New Provincial Law Gets Tough on Tax Evasion with Increased Disclosure of OwnershipOct 25 2019
In early April this year, the provincial government introduced Bill 24, the Business Corporations Amendment Act. This Bill was one of several actions that the government has taken in its ongoing battle to address tax evasion and money laundering – two significant issues here in BC. The new legislation will require private companies to “…hold accurate and up-to-date information about the true owners of their shares.”
Similar to recent changes made to federal legislation – the Canada Business Corporations Act which governs federal corporations – the Bill will require all BC companies to maintain what is called a “Transparency Register”. The registry will record the ownership of “significant individuals” – those who hold or control a significant number of shares of the company. This is defined to be more than 25 percent.
How The Transparency Register Differs
The current requirements for records for share ownership of the company are called the Central Securities Register (CSR). But the Transparency Register is different from the CSR in a number of ways:
- In addition to the record of ownership of controlling shares, the Transparency Register will also record the names of those individuals who hold only a beneficial interest – a person or company that otherwise controls the shares but might not be recorded as the legal owners in the CSR.
- The Transparency Register must contain personal information about the significant individuals, including their full name, date of birth and last known address.
- Citizenship information is also mandated by the Transparency Register. Significant individuals must disclose if they are a Canadian citizen, a permanent resident, a citizen from another country and a resident under the Income Tax Act. Also required, among other things, is a description of how the person has been deemed to be a significant individual.
Duties Imposed On A Company
There are several duties that will be imposed on companies under the Bill and the Transparency Register. A company will have to confirm its information annually. When there are changes in the information, the Transparency Register will need to be updated. In addition, a company will be required to notify individuals when their status changes and it must also keep its Transparency Register at its records office. There is also a corresponding duty on shareholders to respond to requests from the company for information for its Transparency Register.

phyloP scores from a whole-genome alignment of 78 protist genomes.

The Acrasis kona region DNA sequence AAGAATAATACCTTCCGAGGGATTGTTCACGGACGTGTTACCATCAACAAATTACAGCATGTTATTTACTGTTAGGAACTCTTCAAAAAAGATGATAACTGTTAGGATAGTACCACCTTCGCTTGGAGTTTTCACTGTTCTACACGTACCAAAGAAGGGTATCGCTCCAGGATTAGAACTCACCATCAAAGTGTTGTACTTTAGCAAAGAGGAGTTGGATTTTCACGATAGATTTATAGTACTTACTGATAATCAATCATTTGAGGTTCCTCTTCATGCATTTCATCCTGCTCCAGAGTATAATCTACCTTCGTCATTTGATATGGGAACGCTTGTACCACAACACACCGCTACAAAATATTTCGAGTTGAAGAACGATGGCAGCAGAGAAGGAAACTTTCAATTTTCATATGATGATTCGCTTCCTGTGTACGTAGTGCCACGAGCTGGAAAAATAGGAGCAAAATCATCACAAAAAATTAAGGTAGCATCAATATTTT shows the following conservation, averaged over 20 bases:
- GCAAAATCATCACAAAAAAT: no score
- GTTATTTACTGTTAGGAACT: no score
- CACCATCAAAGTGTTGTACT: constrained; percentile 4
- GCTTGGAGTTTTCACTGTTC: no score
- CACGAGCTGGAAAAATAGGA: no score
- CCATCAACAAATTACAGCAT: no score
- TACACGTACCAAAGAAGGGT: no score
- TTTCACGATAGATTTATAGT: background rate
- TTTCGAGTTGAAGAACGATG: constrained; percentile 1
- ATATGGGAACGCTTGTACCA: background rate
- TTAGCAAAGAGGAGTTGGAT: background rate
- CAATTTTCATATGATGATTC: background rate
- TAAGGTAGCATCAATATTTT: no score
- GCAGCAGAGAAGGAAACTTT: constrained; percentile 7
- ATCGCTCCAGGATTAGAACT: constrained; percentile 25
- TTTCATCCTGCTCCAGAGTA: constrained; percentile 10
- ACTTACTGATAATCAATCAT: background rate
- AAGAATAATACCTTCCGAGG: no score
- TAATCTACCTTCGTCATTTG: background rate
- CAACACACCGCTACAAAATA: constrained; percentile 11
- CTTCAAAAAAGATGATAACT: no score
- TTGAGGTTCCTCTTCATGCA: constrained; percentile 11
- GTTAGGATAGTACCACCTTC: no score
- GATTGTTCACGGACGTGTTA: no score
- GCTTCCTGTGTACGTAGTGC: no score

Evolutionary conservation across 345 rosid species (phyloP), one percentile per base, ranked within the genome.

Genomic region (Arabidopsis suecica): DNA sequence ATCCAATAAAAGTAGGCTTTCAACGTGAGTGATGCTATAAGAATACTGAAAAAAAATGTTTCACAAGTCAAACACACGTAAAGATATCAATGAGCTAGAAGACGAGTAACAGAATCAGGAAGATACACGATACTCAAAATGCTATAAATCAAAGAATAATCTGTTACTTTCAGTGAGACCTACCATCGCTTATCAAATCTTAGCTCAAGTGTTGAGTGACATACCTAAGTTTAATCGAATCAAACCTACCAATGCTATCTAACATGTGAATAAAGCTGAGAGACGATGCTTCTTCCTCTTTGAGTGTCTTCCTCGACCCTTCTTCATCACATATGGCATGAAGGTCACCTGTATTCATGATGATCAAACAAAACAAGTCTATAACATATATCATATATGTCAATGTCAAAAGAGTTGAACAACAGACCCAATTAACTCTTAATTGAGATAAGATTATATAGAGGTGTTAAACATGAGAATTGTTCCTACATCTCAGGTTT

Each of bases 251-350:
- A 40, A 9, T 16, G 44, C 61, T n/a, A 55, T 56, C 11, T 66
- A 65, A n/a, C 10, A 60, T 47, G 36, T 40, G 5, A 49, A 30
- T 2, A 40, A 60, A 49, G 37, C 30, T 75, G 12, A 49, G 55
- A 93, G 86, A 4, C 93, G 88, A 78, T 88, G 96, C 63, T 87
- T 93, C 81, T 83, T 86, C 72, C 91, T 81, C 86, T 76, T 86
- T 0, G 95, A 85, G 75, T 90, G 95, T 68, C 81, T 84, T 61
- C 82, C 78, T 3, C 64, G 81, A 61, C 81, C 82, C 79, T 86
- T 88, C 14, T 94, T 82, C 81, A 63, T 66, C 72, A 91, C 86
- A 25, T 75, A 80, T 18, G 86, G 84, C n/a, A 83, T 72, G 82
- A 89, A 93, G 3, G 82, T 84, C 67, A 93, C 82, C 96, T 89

Accessibility & Failure To Comply
Despite its name, it is interesting to note that the Transparency Register will not be open to viewing by just anyone. Rather, it is only open and available to certain individuals such as an inspecting official for a taxing authority, regulators, law enforcement and the directors of the company. Under the proposed amendments of the Bill, whoever maintains the Transparency Register will not be permitted to disclose it to anyone else.
Directors and companies that fail to create and maintain a Transparency Register can face fines up to a maximum of $50,000 (for an individual) or $100,000 for a person other than an individual (such as another company which is a fictional legal “person”). But unlike the recently proposed changes for federal corporations under the Canada Business Corporations Act, penalties for BC companies do not include imprisonment. For example, if a director provided or recorded false or misleading information for the Transparency Register, he or she would not face any jail time for doing so.
Although the requirements under Bill 24 may change as it progresses through the provincial legislature, RDM Lawyers LLP is taking steps to ensure that existing corporate clients will be in compliance with the new law. If you have any questions about this pending legislation or other corporate matters, please contact a member from RDM’s team of business lawyers.